Warz is heavily incriminated by the statements made by a maid, her first husband’s daughter as well as her second husband’s father. Warz has admitted that the will has been forfeited, but firmly denies that she had lost her hand in the death of the four persons.

In the next few days the exhumation and dissection of the four bodies will take place.

[“Under suspicion of four murders” (Unter dem Verdachte des viersachen Mordes), Salzburger Volksblatt (Austria), 27. März 1924, p. 5]

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FULL TEXT: Berlin, 25. März. – Die Verhaftung der früheren Krankenpflegerin Erna Bischuff-Warz, die im Verdacht steht, eine Reihe von Personen gewaltsam beseitigt zu haben, um in den Besitz von Erbschaften zu gelangen, ruft in Berlin ungeheures Aussesehen hervor. Ungebgreislich wird es gefunden, dass fer Fall der Erna Warz bereits seit fünf Jahren spielt und dass erst, nachdem die Gerichte sich mehrsach mit dem angefochtenen Testament beschäftigt hatten, der Senat des Berufungsgerichtes stutzig wurde und das Material dem Staatsanwalt übergab.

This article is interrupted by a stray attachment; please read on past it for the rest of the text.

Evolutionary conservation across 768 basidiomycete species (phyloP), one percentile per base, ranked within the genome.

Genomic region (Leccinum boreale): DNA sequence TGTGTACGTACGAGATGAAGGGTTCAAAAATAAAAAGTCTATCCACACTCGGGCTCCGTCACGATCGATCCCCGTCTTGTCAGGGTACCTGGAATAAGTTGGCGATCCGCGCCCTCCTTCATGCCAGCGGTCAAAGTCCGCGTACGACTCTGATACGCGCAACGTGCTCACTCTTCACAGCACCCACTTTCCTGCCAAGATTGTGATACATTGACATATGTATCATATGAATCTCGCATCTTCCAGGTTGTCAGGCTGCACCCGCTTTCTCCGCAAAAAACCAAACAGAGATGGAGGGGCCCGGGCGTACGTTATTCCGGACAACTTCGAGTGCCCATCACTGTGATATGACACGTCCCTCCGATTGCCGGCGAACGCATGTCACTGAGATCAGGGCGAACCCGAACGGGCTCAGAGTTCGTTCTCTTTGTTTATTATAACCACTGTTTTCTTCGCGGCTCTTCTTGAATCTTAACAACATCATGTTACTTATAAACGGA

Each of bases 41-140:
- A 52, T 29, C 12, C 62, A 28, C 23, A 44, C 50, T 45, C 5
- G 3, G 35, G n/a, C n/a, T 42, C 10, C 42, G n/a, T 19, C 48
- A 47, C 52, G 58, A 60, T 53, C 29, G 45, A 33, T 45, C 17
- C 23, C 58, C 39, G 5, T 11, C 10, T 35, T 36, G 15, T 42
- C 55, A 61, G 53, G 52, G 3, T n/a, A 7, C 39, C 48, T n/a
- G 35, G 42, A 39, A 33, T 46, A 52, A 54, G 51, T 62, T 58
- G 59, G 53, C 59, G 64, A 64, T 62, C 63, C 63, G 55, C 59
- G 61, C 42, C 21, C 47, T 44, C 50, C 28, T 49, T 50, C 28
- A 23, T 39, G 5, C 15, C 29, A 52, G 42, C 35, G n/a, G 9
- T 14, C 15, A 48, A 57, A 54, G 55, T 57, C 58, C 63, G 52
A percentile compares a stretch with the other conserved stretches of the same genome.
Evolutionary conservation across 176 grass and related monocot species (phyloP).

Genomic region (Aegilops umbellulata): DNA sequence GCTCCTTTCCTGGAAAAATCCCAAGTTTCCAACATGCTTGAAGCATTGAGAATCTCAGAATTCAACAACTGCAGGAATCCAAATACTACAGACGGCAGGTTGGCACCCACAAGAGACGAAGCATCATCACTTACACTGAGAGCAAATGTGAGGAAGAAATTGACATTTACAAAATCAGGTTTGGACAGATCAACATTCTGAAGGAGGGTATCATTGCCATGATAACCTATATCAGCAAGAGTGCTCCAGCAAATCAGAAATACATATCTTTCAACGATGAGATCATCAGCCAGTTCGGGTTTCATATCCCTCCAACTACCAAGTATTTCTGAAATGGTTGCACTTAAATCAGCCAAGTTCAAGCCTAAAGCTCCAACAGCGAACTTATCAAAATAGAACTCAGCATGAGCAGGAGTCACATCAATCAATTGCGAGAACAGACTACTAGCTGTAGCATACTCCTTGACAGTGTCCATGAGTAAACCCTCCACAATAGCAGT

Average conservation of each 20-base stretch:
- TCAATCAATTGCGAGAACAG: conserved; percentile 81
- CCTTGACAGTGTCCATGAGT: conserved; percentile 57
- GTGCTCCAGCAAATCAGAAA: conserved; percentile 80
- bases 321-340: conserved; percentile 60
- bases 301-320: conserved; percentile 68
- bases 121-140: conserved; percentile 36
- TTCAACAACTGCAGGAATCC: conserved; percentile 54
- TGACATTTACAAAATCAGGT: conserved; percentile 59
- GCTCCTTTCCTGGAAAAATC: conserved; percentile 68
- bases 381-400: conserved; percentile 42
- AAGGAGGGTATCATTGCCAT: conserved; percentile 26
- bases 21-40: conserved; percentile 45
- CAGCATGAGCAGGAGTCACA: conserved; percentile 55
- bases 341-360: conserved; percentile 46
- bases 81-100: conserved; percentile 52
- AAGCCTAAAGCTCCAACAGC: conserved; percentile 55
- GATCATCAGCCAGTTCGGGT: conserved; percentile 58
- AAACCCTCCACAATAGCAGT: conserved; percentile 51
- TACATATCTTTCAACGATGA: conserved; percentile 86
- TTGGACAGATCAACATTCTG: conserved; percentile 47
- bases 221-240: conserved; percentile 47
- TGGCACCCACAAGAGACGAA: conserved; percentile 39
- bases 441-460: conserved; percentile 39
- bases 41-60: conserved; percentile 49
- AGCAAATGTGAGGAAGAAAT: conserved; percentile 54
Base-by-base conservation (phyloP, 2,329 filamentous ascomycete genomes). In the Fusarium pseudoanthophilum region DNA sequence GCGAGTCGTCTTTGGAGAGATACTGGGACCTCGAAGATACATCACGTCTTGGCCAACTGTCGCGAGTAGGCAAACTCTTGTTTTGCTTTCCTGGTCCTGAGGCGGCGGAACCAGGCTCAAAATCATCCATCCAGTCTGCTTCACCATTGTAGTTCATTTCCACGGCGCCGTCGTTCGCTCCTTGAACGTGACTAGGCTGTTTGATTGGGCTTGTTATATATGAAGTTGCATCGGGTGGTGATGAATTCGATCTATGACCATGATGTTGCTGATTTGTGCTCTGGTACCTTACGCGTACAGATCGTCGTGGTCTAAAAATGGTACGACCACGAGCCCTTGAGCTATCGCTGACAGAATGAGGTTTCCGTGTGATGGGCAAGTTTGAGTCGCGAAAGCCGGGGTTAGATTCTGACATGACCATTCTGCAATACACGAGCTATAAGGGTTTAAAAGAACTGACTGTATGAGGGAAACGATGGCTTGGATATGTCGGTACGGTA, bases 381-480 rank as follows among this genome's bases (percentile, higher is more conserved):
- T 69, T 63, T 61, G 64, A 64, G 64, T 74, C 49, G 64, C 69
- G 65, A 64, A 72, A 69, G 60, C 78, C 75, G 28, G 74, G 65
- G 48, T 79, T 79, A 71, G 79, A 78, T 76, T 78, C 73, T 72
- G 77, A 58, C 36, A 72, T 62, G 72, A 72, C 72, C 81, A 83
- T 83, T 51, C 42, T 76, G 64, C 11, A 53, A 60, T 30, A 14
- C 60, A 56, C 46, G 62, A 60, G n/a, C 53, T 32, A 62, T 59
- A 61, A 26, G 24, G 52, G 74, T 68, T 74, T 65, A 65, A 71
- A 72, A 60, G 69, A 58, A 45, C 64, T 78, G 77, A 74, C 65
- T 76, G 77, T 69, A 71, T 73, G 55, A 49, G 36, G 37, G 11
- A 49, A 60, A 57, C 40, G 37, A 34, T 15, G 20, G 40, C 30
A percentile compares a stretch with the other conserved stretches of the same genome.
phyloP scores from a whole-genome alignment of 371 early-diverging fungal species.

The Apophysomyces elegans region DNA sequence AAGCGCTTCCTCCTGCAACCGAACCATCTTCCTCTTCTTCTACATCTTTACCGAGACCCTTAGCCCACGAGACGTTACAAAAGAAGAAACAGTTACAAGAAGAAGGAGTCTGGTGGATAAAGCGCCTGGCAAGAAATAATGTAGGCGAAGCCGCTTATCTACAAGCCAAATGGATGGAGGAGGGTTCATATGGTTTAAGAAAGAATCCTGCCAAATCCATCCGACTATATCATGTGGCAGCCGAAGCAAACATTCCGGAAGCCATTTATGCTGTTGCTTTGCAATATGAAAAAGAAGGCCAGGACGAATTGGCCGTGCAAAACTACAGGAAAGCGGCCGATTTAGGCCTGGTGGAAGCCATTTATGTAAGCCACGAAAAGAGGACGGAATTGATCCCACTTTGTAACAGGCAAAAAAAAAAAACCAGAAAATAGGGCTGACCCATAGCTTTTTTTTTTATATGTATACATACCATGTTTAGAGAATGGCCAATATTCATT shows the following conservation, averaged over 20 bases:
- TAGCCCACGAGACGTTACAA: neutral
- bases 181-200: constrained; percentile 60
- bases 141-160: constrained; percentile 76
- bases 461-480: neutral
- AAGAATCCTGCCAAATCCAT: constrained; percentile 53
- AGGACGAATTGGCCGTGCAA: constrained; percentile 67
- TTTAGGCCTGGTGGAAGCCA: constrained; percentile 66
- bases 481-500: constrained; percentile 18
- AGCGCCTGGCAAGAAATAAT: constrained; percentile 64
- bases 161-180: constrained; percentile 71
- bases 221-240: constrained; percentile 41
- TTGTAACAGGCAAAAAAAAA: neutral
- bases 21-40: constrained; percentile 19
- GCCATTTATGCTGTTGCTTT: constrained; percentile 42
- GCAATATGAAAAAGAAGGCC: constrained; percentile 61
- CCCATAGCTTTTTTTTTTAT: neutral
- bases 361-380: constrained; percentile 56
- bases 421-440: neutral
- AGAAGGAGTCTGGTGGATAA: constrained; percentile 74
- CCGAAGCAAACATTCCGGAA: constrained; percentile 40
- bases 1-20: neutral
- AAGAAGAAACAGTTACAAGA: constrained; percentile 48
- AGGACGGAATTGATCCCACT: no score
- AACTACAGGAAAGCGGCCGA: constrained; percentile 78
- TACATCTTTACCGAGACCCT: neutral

Erna Warz ist das uneheliche Kind einer Stellenvermittlerin im Norden Berlins. Nachdem sie bis zum Kriege ihrer Mutter in der Wirtschaft geholfen hatte, ging sie während des Krieges als Hüfsschwester zur Unfallstation. Von dieser wurde sie, wie berichtet, eines Nachts zum Kaufmann Heinrich Körner gefandt, um ihm eine Morphiuminjektion zu geben. Heinrich Körner hat sie später geheiratet, und nun beginnt jene Reihe von Todesfällen, die den Verdacht erregten, dass es Mordstaten sind. Erna Warz ist, wie erst jetzt festgestellt wurde, bereits in früheren Jahren zweimal wegen Diebstahls mit Gefängnis bestrast worden. Hievon hatte keiner ihrer Gatten Kenntnis. Nach den Ausagen verschiedener Zeugen hat sie die Heiraten dadurch herbeigeführt, dass sie den Männern erklärte, sie fühle sich Mutter. Tatsächlich hat sie jedoch niemals Kinder gehabt.